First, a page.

Sunday, September 26, 2010

Go to University (without the student loans).

So I happened upon an interesting article about freebies, with a particular bit of info I feel must be passed on. It seems that several esteemed universities in the US and around the world offer lectures (and sometimes even textbooks) via their websites (or outside websites) for anyone to view for free. Granted, their entire catalogs of classes will not be offered (thought that would be cool), but a good deal is available, with subjects ranging from literature to astronomy.

Click the links below to get your school on:

Saturday, September 25, 2010

Becoming a local tourist, vol. 3: The Theater (Not the Movies!)

If you've been looking for that chance to see a play, this is definitely it. And go for free!

Free Night of Theater 2010 offers the ability for many locals of specific metro areas the ability to see live drama in all its glory. Click here to check out your area.

And if you aren't one to frequent the theater, this will expose you to theater companies that you might not have thought of or have experienced before. Furthermore, this will invite the opportunity for you to mingle with other locals who may have more suggestions for you concerning theater venues and the like.

Thursday, August 26, 2010

Becoming a local tourist, vol. 2: Museums

There are tons of perks to living within proximity to a city. And some of them include reduced entrance fees to museums and zoos in the area on given days. These organizations like to reward the local folk with a tempting offer to visit them. Now, being members of museums and zoos are a good idea if you plan to visit often, which is ideal for families. But if you only venture out to such venues every once in a while, read up on when these places host locals at a discount, or even for free. Often times, this will greatly reduce what you'll spend on admission to special events or exhibits that may be there at the time of your visit.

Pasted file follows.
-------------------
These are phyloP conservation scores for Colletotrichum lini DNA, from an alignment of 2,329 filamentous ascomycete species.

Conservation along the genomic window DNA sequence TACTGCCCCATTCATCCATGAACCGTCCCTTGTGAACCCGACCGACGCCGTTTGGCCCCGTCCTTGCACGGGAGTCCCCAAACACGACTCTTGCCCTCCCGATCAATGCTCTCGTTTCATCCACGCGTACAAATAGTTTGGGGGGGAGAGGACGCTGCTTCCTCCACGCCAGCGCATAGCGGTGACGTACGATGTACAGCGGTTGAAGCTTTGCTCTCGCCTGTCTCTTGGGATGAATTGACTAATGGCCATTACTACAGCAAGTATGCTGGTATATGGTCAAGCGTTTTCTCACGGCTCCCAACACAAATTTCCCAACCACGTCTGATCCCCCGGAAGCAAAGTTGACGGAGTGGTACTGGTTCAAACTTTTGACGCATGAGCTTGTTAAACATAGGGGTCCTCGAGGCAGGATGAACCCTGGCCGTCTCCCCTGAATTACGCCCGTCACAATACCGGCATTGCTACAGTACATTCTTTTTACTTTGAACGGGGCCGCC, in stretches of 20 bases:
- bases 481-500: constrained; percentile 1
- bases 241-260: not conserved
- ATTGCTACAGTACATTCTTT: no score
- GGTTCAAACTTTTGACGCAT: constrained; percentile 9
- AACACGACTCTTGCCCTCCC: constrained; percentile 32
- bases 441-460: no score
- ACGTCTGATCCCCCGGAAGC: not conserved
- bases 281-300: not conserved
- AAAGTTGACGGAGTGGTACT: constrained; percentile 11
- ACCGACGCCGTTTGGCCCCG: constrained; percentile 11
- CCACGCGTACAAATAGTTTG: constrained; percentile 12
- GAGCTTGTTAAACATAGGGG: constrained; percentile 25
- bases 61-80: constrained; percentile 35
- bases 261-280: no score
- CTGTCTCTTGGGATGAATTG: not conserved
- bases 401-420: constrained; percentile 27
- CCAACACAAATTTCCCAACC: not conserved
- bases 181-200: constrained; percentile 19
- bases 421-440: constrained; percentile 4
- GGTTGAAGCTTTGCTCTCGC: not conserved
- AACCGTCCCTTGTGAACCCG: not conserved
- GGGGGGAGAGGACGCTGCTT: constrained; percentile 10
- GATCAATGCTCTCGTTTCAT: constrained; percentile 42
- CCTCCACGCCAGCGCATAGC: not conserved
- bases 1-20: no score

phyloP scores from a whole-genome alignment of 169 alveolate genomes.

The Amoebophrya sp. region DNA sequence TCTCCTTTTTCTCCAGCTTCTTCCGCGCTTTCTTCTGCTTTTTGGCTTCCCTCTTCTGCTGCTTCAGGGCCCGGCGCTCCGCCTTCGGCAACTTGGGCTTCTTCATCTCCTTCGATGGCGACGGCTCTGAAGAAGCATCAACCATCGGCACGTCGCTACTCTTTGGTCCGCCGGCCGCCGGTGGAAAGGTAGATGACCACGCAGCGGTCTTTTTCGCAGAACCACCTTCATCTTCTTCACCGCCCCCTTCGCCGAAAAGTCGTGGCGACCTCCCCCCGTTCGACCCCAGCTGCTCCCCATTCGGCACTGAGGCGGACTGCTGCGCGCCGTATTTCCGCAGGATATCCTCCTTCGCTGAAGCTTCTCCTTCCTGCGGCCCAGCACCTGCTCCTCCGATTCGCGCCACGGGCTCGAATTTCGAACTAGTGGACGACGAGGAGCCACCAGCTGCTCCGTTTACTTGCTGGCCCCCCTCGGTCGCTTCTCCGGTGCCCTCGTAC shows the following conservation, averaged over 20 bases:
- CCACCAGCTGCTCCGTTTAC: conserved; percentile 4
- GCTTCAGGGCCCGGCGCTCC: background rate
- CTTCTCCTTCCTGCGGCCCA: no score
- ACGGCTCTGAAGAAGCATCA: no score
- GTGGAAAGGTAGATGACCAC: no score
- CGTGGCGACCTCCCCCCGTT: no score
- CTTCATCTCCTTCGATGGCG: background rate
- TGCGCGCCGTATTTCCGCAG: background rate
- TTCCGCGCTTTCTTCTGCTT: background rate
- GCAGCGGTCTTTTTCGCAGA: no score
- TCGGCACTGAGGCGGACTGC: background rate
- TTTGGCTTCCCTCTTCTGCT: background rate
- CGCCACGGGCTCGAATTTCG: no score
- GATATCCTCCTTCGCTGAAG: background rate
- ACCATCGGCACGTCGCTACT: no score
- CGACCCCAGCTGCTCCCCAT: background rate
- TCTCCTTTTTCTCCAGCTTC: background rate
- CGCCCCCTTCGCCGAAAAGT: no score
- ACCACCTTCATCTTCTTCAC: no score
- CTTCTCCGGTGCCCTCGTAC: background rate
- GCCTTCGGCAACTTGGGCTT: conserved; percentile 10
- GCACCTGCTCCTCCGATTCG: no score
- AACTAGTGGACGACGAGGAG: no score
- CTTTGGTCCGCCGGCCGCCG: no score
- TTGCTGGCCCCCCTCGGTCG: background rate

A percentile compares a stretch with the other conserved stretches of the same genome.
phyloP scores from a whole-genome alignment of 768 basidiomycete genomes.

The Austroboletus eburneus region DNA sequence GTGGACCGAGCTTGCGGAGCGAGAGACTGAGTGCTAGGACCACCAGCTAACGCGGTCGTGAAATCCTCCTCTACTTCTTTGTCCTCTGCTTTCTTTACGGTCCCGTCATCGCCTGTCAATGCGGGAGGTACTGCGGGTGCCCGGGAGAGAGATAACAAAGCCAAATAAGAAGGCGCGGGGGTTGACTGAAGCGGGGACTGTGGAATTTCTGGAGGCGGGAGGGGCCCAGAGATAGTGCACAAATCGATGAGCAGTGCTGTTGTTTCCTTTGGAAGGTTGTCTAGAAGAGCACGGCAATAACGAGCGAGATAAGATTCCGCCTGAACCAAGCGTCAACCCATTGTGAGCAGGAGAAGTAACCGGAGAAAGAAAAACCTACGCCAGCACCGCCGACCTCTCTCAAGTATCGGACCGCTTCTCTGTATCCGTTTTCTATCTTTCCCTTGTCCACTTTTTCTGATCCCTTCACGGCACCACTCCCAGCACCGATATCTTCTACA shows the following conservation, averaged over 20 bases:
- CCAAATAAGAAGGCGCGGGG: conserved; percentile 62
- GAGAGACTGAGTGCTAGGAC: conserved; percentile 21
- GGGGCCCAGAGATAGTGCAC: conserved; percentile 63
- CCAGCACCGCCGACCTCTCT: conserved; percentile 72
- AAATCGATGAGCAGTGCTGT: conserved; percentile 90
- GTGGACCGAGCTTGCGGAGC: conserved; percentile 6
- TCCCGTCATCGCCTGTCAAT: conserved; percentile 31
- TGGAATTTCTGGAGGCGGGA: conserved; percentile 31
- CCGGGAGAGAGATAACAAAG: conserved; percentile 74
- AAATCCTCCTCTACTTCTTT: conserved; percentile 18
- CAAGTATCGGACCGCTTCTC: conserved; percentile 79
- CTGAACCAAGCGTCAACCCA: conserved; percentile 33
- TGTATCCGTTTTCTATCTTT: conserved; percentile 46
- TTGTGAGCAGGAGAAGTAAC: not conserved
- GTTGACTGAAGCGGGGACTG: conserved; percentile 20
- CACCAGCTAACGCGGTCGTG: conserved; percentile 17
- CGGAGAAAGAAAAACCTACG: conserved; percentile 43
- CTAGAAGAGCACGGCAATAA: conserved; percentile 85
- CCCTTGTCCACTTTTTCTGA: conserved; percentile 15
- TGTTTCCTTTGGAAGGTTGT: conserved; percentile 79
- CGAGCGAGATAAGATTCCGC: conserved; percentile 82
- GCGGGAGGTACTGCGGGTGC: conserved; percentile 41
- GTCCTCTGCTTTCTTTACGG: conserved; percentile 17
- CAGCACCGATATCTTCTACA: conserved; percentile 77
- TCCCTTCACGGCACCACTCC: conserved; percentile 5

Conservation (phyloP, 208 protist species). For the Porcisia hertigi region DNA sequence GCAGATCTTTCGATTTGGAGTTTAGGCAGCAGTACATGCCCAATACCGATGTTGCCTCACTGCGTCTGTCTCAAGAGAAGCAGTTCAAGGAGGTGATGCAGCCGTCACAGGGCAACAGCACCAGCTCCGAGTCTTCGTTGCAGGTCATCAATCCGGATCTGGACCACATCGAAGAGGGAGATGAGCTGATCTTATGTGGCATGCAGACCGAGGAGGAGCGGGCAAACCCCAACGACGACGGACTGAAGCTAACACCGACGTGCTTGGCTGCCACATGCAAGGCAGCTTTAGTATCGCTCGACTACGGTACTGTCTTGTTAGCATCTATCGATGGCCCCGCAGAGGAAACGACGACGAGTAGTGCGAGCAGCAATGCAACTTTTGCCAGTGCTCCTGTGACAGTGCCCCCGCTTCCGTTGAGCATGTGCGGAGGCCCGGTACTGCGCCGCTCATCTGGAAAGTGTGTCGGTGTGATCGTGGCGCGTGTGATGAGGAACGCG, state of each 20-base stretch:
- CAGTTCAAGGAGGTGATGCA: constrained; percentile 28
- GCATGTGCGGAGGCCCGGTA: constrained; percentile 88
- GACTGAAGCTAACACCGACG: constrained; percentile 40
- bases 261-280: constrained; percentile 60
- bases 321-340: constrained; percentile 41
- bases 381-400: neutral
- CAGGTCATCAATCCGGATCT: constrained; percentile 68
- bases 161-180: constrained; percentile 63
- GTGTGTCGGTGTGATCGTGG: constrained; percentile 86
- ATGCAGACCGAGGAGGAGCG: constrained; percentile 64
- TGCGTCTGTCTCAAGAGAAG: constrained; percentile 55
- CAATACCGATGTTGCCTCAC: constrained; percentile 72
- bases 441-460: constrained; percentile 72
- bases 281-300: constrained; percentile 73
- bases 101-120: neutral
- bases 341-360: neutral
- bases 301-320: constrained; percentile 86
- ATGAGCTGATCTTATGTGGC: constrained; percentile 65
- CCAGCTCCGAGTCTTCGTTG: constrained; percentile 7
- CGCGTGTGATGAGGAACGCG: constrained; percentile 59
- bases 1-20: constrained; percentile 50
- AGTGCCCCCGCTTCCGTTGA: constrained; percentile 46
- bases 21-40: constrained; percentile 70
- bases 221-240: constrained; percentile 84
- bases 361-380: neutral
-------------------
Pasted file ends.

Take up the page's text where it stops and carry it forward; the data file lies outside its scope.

Consider Milwaukee:
  • The Milwaukee Public Museum hosts a free day to County residents on Mondays. This doesn't include special/visiting exhibits, however, it will off-set the cost of entrance for such things. Normal admission is $12, with special exhibit prices varying.
  • The Mitchell Park Horticultural Conservatory (aka The Mitchell Park Domes) gives Milwaukee County residents free admission on Mondays from 9am to Noon. This saves you $6.50.
  • The Milwaukee Art Museum offers free entrance every first Thursday of the month. The normal admission fee is $12.
  • Milwaukee County Zoo offers Family Free days on specific days throughout the year (see their website for details), as well as discounted admission to the zoo for Milwaukee Co. residents all year, with Wednesdays a further reduced $8 admission. Parking is additional, so consider going with a group to off-set the cost.
You can also save money by buying a multi-pass to varying venues depending on the city you live in or are visiting.

For example: In Milwaukee, we have the Charles Allis Art Museum - Villa Terrace Decorative Arts Museums - Pabst Mansion Pass for $12. Each of the first two are regularly $5 each, with the Pabst mansion normal admission costing $9 ($10 during the Christmas season), saving you $7.

On a side note, the Charles Allis Art Museum hosts a series of classic movies on certain Wednesday nights, perfect for a night away from the kids or an evening with the girls. It's free with admission to the museum.